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WASHINGTON — President Barack Obama declared this week’s botched execution in Oklahoma “deeply disturbing” and directed the attorney general Friday to review how the death penalty is applied in the United States at a time when it has become increasingly debated.

Weighing in on a polarizing issue that he rarely discusses, Obama said the Oklahoma episode, in which a prisoner remained groaning in pain after sedatives were apparently not fully delivered, underscored concerns with capital punishment as it is carried out in America today. While reiterating his support for the death penalty in certain cases, Obama said Americans should “ask ourselves some difficult and profound questions” about its use.

Within hours, the Justice Department outlined a relatively narrow review focused on how executions are carried out rather assessing the entire system. But given Obama’s broader comments, supporters and opponents wondered whether he might be foreshadowing an eventual shift in position by the time he leaves office, much as he dropped his opposition to same-sex marriage in 2012.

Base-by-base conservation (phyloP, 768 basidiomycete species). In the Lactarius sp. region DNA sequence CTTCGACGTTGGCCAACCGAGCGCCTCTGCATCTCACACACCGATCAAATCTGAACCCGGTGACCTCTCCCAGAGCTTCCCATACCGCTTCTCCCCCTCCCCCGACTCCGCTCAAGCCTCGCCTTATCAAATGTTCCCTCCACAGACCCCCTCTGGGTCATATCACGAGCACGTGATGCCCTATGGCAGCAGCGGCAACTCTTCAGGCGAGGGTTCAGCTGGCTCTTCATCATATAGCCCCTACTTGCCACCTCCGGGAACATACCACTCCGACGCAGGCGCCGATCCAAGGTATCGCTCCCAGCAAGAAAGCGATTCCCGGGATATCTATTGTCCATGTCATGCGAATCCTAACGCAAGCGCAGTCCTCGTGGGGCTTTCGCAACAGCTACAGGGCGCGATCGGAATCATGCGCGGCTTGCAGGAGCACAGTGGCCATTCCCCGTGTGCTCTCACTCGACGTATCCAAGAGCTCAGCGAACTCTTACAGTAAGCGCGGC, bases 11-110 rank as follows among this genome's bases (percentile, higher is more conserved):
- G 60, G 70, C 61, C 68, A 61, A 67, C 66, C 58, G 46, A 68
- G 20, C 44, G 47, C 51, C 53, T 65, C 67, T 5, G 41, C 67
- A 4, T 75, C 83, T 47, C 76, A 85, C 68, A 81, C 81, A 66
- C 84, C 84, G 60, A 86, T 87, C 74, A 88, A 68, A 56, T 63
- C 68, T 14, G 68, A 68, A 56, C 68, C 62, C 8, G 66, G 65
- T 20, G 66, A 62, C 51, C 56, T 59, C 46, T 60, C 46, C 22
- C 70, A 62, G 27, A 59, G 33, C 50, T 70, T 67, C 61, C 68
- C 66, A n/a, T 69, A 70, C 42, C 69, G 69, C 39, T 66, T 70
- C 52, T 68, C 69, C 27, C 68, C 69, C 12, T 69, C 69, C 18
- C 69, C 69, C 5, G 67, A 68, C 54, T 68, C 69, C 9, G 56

“In the application of the death penalty in this country, we have seen significant problems — racial bias, uneven application of the death penalty, you know, situations in which there were individuals on death row who later on were discovered to have been innocent because of exculpatory evidence,” Obama told reporters. “And all these, I think, do raise significant questions about how the death penalty is being applied.”

Whether Obama’s concerns lead to policy proposals remained far from certain, but the administration review comes at a time when the use of the death penalty has begun to recede in the United States. The number of executions has fallen by half since its modern peak in 2000, while a half-dozen states have abolished capital punishment over the past seven years and others have imposed moratoriums or are exploring legislation to repeal it.

The federal government has effectively imposed its own moratorium on carrying out executions since 2010 while trying to figure out issues surrounding the drug cocktail commonly used for lethal injection. The Justice Department said Friday that it would build on that assessment.

“At the president’s direction, the department will expand this review to include a survey of state-level protocols and related policy issues,” said Brian Fallon, a department spokesman.